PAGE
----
Monday, November 23, 2009

Flood: Could it happen here?
The floods in Cumbria have been absolutely dreadful, with the tragic loss of policeman Bill Barker, and millions of pounds of damage. Down here in London it may all seem a little remote , but should act as another warning to us. Just imagine the devastation and loss of life if a flood of that scale were to hit the Capital.

In fact, you don't need to imagine it - there is a film which dramatises just such an eventuality. 2007's 'Flood' was not exactly a box office hit, and suffers from some seriously dodgy acting and dramatic licence, but is worth seeking out. It stars Robert Carlyle and David Suchet, and concerns the nightmare flooding scenario for London - a storm surge in the North Sea moving into the Thames Estuary and coinciding with a spring tide. This would overwhelm the Thames Barrier and cause massive flooding across a wide area.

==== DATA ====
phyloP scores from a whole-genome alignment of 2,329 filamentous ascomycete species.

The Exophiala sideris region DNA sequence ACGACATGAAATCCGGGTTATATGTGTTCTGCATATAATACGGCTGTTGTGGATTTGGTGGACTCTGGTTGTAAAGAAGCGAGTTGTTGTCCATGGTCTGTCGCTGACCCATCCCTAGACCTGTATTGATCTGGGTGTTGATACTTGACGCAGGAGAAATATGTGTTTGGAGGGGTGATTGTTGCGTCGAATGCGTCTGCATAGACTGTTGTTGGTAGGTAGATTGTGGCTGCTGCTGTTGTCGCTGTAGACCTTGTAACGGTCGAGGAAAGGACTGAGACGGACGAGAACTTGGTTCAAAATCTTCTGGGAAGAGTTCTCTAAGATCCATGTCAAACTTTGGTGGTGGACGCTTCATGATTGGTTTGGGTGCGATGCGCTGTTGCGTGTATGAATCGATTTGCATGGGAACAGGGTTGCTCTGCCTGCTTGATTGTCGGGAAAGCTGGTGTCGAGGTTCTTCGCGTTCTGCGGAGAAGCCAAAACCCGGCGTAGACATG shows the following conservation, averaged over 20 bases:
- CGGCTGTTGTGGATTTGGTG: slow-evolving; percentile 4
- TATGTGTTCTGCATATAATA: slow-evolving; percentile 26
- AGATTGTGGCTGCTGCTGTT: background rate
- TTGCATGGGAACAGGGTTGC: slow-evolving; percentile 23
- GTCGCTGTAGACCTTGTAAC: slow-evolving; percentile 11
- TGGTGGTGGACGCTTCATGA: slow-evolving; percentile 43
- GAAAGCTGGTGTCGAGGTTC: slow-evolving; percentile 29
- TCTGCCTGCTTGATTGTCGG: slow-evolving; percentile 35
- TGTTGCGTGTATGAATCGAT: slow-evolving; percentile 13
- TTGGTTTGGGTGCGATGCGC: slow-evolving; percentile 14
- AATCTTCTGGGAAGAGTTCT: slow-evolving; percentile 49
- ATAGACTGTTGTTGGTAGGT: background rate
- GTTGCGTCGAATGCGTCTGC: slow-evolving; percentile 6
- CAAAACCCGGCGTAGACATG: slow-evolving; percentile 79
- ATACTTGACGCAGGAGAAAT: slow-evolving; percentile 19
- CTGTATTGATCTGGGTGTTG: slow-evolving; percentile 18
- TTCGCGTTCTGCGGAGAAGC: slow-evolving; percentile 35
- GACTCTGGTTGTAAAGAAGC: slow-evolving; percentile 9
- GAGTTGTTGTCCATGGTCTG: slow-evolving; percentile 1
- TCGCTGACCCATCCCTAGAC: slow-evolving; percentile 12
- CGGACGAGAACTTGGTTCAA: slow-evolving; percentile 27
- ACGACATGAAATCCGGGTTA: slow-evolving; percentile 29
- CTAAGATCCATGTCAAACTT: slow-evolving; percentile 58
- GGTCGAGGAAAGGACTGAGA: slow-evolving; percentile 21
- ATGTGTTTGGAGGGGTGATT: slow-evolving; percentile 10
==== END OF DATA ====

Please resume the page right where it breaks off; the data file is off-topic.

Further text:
The special effects in the film are impressive (see picture above of Greenwich Park in the film), and unlike many disaster movies the basic premise is perfectly possible, and a real threat. It is adapted from a novel by Richard Doyle, who has a website explaining the facts behind it, which I recommend looking at.

In Greenwich I was a member of a Council Scrutiny Review committee a couple of years ago which looked at our emergency planning arrangements. Some of the evidence we looked at was sobering - arrangements for field hospitals, mortuaries and so on - and some of it slightly alarming. The truth is that we can never be 100% prepared for every eventuality, but we can do our best to put the right systems in place. I recall we uncovered a potential flaw in the mechanism for mobilising Council staff in an emergency, which I trust has now been addressed.

However we simply didn't have the time or resources to conduct a fundamental review of all areas of preparedness, and I really think it's something which local authorities and the GLA (which has responsibility through the London Fire and Emergency Planning Authority) should give a higher priority. Given our position on the Thames, and with the Barrier based here, the flooding nightmare is one which we should take particularly seriously.

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